Fans react as iDKHOW BUT THEY FOUND ME performs during the final show of the final season for the Provo Rooftop Concert Series held Friday, Sept. 6, 2019, in downtown Provo. Isaac Hale, Daily Herald

Food truck park on its way to Pleasant Grove

A new food truck park is in the works in Pleasant Grove.

On Tuesday, the city council approved a site plan for the park, called “The Grove Station,” and an associated building that will be part of the project. The park will be located on property at approximately 95 S. 2000 West in The Grove area of the city.

“The food truck park idea is a new concept here in Utah County. At least, I’m not aware of a piece of private land that is totally dedicated to the idea of hosting food trucks,” said Daniel Cárdenas, the city’s community development director.

According to Cárdenas, the site is about 1.23 acres and it will include parking for seven food truck stalls with outlets to connect to installed utilities. The food truck stalls are located in a circular shape with a little plaza in the middle.

“The public comes and they park in any of the 63 parking stalls,” Cárdenas said. “The applicant is providing ample parking. People will come at lunch, get into the site, park and get food truck food.”

There will not be the same seven food trucks at the park every day. These will be changing regularly. The park can fit seven food trucks at a time.

A building, which will resemble a train station, is also planned to be on the property, where people can buy drinks and go indoors. The venue will be about 4,600 square feet and could also be used as a reception center when the site is not operating as a food truck park. The park will accommodate 200 seats for people to enjoy their lunch, Cárdenas said.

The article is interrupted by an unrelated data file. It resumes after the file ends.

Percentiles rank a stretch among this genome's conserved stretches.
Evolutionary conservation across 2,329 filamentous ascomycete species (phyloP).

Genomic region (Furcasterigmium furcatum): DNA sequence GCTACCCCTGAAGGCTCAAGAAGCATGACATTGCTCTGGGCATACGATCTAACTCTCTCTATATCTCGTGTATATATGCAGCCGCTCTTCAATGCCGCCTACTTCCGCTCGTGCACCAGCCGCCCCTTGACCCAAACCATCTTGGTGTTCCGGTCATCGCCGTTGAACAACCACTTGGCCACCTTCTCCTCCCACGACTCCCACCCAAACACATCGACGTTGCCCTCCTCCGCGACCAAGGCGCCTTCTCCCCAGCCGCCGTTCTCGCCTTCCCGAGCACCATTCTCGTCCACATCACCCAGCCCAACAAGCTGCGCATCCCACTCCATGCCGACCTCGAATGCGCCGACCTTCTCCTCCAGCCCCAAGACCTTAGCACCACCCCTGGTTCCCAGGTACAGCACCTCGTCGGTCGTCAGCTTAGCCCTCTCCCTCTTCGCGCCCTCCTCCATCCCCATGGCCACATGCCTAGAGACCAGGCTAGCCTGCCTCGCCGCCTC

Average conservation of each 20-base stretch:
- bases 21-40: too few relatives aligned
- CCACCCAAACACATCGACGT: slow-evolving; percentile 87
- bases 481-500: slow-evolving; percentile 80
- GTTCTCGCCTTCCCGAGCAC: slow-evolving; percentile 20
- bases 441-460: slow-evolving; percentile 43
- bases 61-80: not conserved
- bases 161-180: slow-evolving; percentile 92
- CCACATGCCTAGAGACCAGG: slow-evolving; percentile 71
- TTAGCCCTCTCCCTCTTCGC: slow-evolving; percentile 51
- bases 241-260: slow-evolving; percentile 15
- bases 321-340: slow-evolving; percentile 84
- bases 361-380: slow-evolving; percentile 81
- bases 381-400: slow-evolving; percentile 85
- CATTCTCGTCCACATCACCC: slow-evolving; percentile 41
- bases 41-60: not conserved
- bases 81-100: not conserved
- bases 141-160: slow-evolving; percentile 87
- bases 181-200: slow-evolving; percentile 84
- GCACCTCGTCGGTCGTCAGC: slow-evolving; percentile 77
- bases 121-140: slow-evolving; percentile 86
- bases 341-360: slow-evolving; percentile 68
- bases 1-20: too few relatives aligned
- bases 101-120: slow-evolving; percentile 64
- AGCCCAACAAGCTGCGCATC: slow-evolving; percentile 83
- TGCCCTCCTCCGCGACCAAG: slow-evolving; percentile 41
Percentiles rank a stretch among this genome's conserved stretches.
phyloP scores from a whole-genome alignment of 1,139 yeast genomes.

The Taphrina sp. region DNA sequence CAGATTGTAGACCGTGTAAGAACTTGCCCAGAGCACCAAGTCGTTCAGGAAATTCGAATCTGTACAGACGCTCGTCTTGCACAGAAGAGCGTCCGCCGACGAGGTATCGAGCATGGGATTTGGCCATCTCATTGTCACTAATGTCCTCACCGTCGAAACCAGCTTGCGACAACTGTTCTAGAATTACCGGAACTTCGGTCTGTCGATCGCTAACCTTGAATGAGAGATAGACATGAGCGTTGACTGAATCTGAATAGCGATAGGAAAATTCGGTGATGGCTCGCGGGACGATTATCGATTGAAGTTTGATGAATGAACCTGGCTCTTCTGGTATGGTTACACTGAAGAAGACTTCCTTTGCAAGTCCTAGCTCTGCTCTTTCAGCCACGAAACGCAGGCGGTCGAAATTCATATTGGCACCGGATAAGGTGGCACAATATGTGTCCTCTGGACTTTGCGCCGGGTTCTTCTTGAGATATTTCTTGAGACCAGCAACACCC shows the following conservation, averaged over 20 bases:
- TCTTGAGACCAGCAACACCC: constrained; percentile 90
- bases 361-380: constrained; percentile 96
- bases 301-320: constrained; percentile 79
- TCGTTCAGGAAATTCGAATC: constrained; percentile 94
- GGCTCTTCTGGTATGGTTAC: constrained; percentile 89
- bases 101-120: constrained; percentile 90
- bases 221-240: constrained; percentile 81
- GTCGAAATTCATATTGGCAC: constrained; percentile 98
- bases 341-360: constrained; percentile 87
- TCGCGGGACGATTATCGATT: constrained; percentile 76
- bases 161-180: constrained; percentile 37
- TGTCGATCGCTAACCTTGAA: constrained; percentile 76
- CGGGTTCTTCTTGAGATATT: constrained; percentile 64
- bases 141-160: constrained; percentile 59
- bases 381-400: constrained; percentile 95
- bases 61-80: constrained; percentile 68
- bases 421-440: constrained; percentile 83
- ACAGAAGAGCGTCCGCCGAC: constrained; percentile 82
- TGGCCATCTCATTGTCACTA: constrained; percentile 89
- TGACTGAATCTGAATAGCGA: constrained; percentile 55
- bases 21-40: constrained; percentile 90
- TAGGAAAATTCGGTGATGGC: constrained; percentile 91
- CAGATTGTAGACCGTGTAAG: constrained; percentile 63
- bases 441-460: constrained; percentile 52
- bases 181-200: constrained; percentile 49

“It’s done in other areas, other cities,” said, Clare Moon owner and applicant of the site plan approval request, to the council. “Traveling is when I really saw it a lot and thought, ‘We could use that in Pleasant Grove.’ People love the food at food trucks, but the experience of eating there is not pleasant most of the time, especially if you’re a family with kids.”

Right now, the project is still in the site planning process. The applicant will next submit for a building/structural permit for the structure.

“Once we review and approve it, the project will start construction,” Cárdenas said. “Construction is anticipated to start this fall, and the projected opening will be in the spring 2020.”

Andrew Devey, Special to the Daily Herald 

A Maple Mountain player prepares for a collision during a game against Springville in Spanish Fork on Friday, September 6, 2019.

Utah groups disapprove of new sex education teacher guide

SALT LAKE CITY — Conservative groups in Utah have told school officials they disapprove of a new teacher instructional guide for sex education, saying the guide was inappropriate and explicit, officials said.

Instructional guides were created addressing specific topics including sex education after new K-12 health standards were passed in April, school officials said. It is the first time since 1997 that there were updates to the educational health standards.